Under the exclusive list, the constitution provides that the National Assembly can legislate on Taxation of incomes, profits, and capital gains.

Further, under Item 7 of the concurrent legislative list to impose any tax or duty on capital gains, incomes or profits or persons other than companies and documents or transactions by way of stamp duties. A community reading of both the exclusive list and concurrent list under the aforesaid provisions stated dearly the areas of taxation which the National Assembly can legislate. However, the 1999 constitution does not make a provision for legislation on Value Added Tax. This implies that there is a lacuna in the constitution regarding administrative frictions between the tiers of government, especially as to the imposition and collection of Value Added Tax in Nigeria.

The issue of the legality of the federal government collection VAT has been subject to many judicial decisions. Like the cases of Ogun state v Aberuagba Lagos state v Eko hotels. However, the case of AG Rivers State v FRN have proven to be notorious and is very much recent.


In the Judgment delivered by Justice Stephen Pam of the Federal High Court, Port Harcourt Division, Rivers State, it was held that the Rivers State Government and not the Federal Government is empowered to impose and collect Value Added Tax (VAT), Personal Income Tax (PIT) in the State.

The court held that there was no constitutional provision backing the collection of VAT, Withholding Tax, Education Tax and Technology Levy in Rivers State or any other State of the Federation by the FIRS, because the Federal Government is restricted by the Constitution of the Federal Republic of Nigeria, 1999 (As Amended) to taxation of Incomes, Profits, and Capital Gains, and these do not in any way include VAT or any other levy rather than those specifically mentioned in Items 58 and 59 of the Exclusive Legislative of the Constitution.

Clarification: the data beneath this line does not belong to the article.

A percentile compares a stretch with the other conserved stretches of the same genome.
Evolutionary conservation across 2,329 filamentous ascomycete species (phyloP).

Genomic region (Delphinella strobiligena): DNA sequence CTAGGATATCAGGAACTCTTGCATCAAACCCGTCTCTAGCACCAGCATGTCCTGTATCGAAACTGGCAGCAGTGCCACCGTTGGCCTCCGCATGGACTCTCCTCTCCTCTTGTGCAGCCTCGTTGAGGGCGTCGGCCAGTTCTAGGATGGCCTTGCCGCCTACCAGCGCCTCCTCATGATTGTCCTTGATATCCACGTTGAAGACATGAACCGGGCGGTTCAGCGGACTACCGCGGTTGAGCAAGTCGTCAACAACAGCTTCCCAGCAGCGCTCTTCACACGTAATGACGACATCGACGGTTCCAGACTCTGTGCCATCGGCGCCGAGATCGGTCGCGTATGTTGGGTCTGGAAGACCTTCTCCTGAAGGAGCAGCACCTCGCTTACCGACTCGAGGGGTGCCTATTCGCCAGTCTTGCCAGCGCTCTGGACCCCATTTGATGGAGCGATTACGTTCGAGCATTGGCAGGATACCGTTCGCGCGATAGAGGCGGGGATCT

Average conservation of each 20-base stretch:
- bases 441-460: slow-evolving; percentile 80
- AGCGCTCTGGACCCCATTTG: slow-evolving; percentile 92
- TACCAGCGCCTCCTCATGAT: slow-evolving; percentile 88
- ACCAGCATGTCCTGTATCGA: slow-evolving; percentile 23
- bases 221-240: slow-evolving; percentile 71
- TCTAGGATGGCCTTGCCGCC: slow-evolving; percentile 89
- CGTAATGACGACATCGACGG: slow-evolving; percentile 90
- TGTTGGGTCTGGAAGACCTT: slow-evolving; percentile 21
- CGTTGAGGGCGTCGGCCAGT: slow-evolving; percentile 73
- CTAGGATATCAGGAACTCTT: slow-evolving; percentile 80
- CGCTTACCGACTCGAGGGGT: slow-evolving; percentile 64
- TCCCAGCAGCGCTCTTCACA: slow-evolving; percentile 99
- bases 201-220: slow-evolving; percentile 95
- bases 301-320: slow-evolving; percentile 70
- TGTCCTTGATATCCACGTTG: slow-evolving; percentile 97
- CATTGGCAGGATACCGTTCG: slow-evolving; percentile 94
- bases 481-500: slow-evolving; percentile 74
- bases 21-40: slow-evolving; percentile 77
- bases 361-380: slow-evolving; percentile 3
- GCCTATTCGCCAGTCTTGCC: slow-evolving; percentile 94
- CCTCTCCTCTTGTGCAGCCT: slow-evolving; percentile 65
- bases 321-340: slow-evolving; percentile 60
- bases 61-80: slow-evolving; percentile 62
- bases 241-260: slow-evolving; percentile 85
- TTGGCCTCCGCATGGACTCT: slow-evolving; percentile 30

This implies that the administration of FIRS over VAT over the years had been unconstitutional. Yet, their unconstitutional operations have been unchecked until recent matters. The previous matter being E.C Ukala v FRN had challenged the unconstitutionality of the collection of the VAT by the Federal government through FIRS. Yet, the operation continued regardless until the recent judgment that popularized the unconstitutionality of FIRS over VAT collections.


After the judgment of the Federal High Court sitting in Port Harcourt, the Rivers state House of Assembly took the initiative to enact the Value Added Tax Law of Rivers State under the principle of covering the field in a vacuum under the constitution. Since the constitution did not expressly give the National Assembly the power to enact Value Added Tax Act, and the court has affirmed the same in A.G Rivers state’s case, the enactment of the Rivers State House of Assembly on Value Added Tax is valid.

On this assertion, recourse is made to the provision of Section 47) of the 1999 Constitution (as Amended). It reads:

The House of Assembly of a State shall have the power to make laws for the peace, order, and good government of the State are any part thereof with respect to the following matters, that is to say;

a. any matter not included in the Exclusive Legislative List set out in Part i of the Second Schedule to this Constitution

b. any matter included in the Concurrent Legislative List set out in the first column of Part l of the Second Schedule to this Constitution to the extent prescribed in the second column opposite thereto and

c. any other matter with respect to which it is empowered to make laws in accordance with the provisions of this Constitution.